Background to moving old folk houses overseas|KOMINKA Bank

Background to moving
old folk houses overseas

The mission of passing down Japan’s proud traditional craftsmanship
to future generations together with
historical architectural structures known as “Kominka.”

“Kominka” refers to historical buildings constructed during the Edo, Meiji, Taisho, and Showa periods. In countries like Europe, there is a culture of renovating and living in such old houses while modernizing the interiors. Unfortunately, in Japan, lifestyle and housing styles have significantly changed, leading to the dismantling and loss of historical architectural structures known as “Kominka.”

However, there is a hidden demand for Kominka overseas.

We aim to deliver historical buildings like “Kominka” to overseas enthusiasts of Japanese culture. Simultaneously, we strive to export numerous traditional Japanese craftsmanship skills to the world, aiming for the resolution of challenges through business methods.

The future envisioned by our company for 100 years from now is one where historical Japanese buildings like “Kominka” are relocated around the world, and the expertise of Japanese traditional artisans is passed down to craftsmen worldwide!

Fading Kominka and the Issue of
“Vacant Homes in Rural Areas”

In Japan, the nationwide issue of vacant homes in rural areas has become increasingly serious, with approximately 9,700 vacant traditional houses, or “Kominka” in Kyoto Prefecture as of the year 2022. However, on the other hand, since around the year 2003, the total number of vacant Kominka has been decreasing nationwide.

The buying and selling of traditional houses, as well as their revitalization, are not carried out routinely, leading to the continuous demolition of these vacant houses. We believe that passing down culturally and historically valuable houses to the next generation holds social significance.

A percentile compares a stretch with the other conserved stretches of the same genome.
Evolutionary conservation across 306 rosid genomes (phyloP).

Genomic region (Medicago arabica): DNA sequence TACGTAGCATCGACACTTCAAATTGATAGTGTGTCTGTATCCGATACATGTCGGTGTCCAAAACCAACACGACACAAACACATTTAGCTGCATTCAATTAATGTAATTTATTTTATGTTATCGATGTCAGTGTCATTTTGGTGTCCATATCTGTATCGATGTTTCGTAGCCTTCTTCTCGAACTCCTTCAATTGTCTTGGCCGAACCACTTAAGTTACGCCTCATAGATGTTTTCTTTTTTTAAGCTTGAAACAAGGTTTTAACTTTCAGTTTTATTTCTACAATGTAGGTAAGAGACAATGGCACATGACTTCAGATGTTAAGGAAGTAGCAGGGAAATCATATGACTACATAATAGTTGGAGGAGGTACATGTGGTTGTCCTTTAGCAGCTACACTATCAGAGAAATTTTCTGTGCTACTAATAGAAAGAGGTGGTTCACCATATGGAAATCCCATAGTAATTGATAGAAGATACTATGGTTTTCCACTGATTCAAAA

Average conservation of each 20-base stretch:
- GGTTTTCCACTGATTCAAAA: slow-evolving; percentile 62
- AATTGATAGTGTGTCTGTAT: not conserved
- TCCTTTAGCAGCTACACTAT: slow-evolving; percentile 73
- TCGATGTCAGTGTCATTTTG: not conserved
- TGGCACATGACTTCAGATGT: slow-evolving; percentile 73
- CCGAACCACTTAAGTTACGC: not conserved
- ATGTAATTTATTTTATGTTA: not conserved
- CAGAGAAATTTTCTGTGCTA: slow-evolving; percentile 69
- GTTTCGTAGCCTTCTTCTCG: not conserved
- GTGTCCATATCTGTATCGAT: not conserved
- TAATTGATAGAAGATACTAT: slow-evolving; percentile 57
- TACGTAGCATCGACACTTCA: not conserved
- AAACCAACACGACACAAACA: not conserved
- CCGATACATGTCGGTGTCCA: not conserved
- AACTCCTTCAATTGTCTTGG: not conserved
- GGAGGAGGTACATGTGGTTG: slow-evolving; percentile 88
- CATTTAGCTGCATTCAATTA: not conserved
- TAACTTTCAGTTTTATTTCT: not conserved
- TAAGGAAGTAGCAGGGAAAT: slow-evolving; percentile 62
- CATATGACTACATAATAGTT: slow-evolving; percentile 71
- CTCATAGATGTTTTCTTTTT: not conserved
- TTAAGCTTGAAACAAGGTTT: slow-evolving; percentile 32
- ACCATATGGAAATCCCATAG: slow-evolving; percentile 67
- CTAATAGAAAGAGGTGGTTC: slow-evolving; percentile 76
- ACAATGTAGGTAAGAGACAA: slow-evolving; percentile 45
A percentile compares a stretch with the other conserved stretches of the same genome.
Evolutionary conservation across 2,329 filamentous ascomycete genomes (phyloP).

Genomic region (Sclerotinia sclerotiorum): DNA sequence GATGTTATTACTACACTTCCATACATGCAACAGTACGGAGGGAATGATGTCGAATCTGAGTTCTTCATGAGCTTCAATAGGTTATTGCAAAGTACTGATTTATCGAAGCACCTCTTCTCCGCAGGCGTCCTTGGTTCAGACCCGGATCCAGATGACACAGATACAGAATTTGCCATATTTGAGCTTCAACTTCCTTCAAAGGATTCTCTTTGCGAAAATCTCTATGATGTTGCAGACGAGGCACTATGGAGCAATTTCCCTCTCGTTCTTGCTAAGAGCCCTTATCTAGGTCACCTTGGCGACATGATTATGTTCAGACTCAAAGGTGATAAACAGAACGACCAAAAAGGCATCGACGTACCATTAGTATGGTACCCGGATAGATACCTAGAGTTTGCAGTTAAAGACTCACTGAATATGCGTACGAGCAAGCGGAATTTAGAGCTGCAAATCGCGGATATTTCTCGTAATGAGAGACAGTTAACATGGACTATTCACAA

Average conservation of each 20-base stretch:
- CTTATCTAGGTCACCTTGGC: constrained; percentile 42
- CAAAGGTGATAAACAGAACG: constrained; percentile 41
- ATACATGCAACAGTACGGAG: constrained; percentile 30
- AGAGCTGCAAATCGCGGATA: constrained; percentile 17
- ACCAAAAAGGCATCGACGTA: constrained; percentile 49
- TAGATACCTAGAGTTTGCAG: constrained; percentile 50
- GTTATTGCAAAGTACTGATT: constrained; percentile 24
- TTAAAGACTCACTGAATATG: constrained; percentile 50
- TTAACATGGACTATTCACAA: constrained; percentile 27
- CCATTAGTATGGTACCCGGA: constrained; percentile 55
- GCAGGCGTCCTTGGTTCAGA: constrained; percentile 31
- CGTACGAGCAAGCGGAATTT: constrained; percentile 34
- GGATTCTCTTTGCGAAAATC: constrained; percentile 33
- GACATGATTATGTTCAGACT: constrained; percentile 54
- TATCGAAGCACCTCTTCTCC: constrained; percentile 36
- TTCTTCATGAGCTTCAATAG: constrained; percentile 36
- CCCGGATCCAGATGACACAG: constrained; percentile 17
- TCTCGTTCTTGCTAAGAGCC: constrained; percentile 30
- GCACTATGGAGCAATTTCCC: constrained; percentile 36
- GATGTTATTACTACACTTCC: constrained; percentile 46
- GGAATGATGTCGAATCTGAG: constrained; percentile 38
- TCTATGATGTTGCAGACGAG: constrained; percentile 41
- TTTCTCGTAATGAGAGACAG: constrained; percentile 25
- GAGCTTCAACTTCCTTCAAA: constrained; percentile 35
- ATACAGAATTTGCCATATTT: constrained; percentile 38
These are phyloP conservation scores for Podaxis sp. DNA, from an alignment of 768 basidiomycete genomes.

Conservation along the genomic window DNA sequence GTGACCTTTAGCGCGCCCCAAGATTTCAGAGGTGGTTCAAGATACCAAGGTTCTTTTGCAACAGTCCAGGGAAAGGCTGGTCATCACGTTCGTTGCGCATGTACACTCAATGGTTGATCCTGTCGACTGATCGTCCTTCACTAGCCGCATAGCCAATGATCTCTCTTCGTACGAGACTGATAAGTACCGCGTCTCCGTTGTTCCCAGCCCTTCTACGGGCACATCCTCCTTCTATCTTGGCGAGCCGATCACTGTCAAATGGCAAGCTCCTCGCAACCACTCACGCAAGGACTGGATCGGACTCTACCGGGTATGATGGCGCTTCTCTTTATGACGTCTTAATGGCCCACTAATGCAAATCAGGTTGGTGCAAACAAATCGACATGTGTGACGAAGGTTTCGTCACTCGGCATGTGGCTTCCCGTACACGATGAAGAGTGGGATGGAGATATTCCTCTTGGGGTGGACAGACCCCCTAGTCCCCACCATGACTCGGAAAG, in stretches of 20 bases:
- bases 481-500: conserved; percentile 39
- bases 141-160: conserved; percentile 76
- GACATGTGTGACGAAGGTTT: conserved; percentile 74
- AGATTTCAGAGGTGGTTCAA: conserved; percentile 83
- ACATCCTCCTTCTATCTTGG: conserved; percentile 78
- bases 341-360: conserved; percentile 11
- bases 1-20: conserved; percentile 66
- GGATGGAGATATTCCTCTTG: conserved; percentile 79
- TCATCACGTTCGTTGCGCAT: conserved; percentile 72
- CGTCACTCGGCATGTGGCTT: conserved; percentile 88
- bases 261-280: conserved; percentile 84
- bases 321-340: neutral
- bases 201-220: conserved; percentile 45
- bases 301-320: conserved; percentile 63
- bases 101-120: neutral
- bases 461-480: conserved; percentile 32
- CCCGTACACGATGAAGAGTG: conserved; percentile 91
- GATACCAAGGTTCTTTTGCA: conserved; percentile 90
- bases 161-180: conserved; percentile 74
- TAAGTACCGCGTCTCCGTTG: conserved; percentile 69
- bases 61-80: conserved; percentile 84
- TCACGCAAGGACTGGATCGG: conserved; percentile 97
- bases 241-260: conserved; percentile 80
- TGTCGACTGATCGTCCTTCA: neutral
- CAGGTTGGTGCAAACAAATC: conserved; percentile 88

For those elderly individuals living in Kominka or those who have inherited such houses through succession, Kominka with uncertainties about utilization and marketability are often perceived as “negative legacies.” Kominka preserved in good condition or those that can be made habitable through renovation can be sold to individuals interested in rural relocation with the support of specialists like us. However, in the case of severely deteriorated Kominka, even this may be challenging. Many such houses exist in the market.

However, when Kominka are relocated, they are dismantled and reassembled at the destination, making it possible to utilize even those houses that require extensive repairs and are difficult to sell as they are. We, as specialists in Kominka, are taking on the challenge of "relocation and overseas relocation" to pass down Kominka that would otherwise have been demolished to the next generation.

I would like to emphasize that someone will have to succeed the such wonderful thing as beautiful Japan, beautiful Kyoto, beautiful Japanese garden, and traditional Japanese houses to our descendants from now on, too.
Any tangible properties surely include the people’s wish and desire and the various history.
It is difficult for us not to change the things continuously at the time when everything is going to be changed.
However, we would like to expand the “Kominka “ life adjusted to the future trend with carrying the respect and appreciation for the wisdom and technology of our predecessors.
Those argument has been increasing year by year in Japan but we feel some limitation to do it by Japanese only.
Therefore, we highly expect to have your contact with us if you would have the interest in “Kominka” and our business.


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